And, besides: Mr. Knight will only be a few doors away, just in case.
Nike announced last week that Mr. Knight, who co-founded and started the company by selling sneakers out of his car, will step down from his position effective Dec. 28. Mr. Perez, who will make $1.35 million and have 200,000 shares of Nike, takes over after an eight-year run as president-CEO of package-goods giant SC Johnson.
Mr. Knight will remain as chairman at Nike, which reported in September that first-quarter sales were up 18% to $3.56 billion from $3.02 billion, year over year. Global orders were up 10% and U.S. orders were up 11% to $1.4 billion, a positive sign given the weakening athletic-shoe market the last three years.
So who is William Perez and why was he chosen to run a $12.3 billion company whose brand is one of the world's most iconic?
"He's an avid runner and Nike loyalist," said Scott Bedbury, a former Nike chief marketing officer who now runs the consultancy Brandstream. "While there doesn't seem to be much innovation out there in the [consumer-package-goods] area, SCJ has done a pretty good job."
Despite Mr. Perez's package-goods orientation, few see any changes coming in the advertising handled by Nike agency Wieden & Kennedy. "Creatively, I doubt very highly you'll see [Perez] stray from what Nike and Wieden have done," said sports-marketing expert David Carter, president of Los Angeles-based Sports Business Group. The agency could not be reached for comment.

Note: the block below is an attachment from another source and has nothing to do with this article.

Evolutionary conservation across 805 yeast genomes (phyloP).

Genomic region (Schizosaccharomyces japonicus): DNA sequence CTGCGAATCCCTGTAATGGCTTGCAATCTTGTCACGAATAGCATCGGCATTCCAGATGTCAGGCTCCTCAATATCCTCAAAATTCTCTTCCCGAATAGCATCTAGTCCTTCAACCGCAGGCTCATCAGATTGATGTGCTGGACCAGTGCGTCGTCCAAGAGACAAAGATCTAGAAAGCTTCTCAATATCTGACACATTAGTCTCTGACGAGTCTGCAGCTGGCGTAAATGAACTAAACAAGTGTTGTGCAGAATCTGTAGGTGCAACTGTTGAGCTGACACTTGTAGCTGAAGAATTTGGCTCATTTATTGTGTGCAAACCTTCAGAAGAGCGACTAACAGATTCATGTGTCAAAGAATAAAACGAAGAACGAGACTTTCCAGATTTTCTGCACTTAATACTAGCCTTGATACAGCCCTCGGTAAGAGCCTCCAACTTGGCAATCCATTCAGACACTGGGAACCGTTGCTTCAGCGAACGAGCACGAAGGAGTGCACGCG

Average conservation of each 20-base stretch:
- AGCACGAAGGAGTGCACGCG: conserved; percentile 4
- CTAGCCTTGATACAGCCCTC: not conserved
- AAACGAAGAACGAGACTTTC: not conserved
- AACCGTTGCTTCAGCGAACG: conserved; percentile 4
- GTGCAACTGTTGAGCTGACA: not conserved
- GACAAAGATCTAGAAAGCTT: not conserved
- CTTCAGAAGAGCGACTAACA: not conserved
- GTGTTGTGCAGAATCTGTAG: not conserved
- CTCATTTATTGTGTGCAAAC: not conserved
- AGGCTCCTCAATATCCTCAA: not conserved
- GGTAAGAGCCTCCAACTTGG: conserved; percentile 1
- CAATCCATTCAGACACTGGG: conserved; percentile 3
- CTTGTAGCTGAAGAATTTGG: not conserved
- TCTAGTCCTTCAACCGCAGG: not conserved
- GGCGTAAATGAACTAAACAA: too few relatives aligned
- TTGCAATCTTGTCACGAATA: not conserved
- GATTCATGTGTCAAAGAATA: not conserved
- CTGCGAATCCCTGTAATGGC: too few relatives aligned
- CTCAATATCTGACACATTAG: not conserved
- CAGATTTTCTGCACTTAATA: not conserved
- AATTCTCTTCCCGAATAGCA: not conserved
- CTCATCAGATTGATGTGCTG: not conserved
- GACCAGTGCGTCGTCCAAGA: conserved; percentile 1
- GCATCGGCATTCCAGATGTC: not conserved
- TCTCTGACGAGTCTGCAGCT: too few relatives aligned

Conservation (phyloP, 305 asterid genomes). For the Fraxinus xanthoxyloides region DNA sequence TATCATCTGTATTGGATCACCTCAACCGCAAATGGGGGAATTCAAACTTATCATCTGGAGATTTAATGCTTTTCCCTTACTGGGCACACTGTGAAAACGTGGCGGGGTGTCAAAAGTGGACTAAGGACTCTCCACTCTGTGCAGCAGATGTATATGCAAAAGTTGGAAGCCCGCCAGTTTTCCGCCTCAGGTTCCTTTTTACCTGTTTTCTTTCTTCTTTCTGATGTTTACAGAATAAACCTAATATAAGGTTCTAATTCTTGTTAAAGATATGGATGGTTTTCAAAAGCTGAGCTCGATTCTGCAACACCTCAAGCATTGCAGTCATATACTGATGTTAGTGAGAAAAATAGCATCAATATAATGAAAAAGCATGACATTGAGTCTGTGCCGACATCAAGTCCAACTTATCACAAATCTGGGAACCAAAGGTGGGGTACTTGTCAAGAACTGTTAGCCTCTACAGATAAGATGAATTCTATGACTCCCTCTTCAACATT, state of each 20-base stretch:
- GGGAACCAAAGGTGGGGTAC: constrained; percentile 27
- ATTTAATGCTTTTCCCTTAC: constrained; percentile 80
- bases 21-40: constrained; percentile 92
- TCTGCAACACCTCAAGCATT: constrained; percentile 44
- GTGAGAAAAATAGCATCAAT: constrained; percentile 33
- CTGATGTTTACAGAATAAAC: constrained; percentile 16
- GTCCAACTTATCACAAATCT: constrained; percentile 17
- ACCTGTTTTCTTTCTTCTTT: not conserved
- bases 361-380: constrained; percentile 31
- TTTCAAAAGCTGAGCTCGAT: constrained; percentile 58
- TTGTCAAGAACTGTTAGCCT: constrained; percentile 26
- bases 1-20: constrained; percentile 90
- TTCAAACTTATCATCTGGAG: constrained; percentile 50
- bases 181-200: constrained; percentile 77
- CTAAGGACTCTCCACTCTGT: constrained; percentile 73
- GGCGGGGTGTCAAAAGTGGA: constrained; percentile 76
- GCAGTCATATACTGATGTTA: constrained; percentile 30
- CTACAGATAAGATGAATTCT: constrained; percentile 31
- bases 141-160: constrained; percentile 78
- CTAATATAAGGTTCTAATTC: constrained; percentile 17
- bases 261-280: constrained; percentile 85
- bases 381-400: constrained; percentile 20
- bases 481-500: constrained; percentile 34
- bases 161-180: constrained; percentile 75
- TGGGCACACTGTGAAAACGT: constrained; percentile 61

Rodney Northern, a former SCJ executive who now heads the consulting firm Nucleus Group, Racine, Wisc., said Mr. Perez is "a great strategic thinker" who also likes to delve into details of initiatives. He believes the SCJ and Nike cultures mesh in that both are somewhat driven by a social mission. SCJ has long received high marks for its diversity and environmental efforts, including employee-benefit programs that go beyond the norm, with elaborate fitness facilities and summer camps for employees' children.
Mr. Perez's challenges are several. Observers said that while Nike controls the marketplace, it must continue to fend off challenges from No. 2 Reebok and No. 3 Adidas, both of whom are becoming more aggressive, especially in the U.S. Reebok, for instance, has lucrative marketing deals with the National Football League and the National Basketball Association.
He will be expected to build growth through Nike's smaller brands, such as its acquisitions of the Bauer hockey line and Converse sneakers. And he will have to contend with the ever-present specter of improving working conditions in Nike's overseas factories.
But for now, Nike is thriving-its stock is just $2.40 off its all-time high-and Mr. Knight said that's what contributed to the timing of his resignation. "
Speculation had been rampant for some time that Mr. Knight would resign. The rumors intensified in late May when the oldest of this three children, Matthew, 34, died in a scuba-diving accident in El Salvador. "Matthew's death took a lot out of Phil, but that wasn't the reason why he decided to step down," a Nike executive said.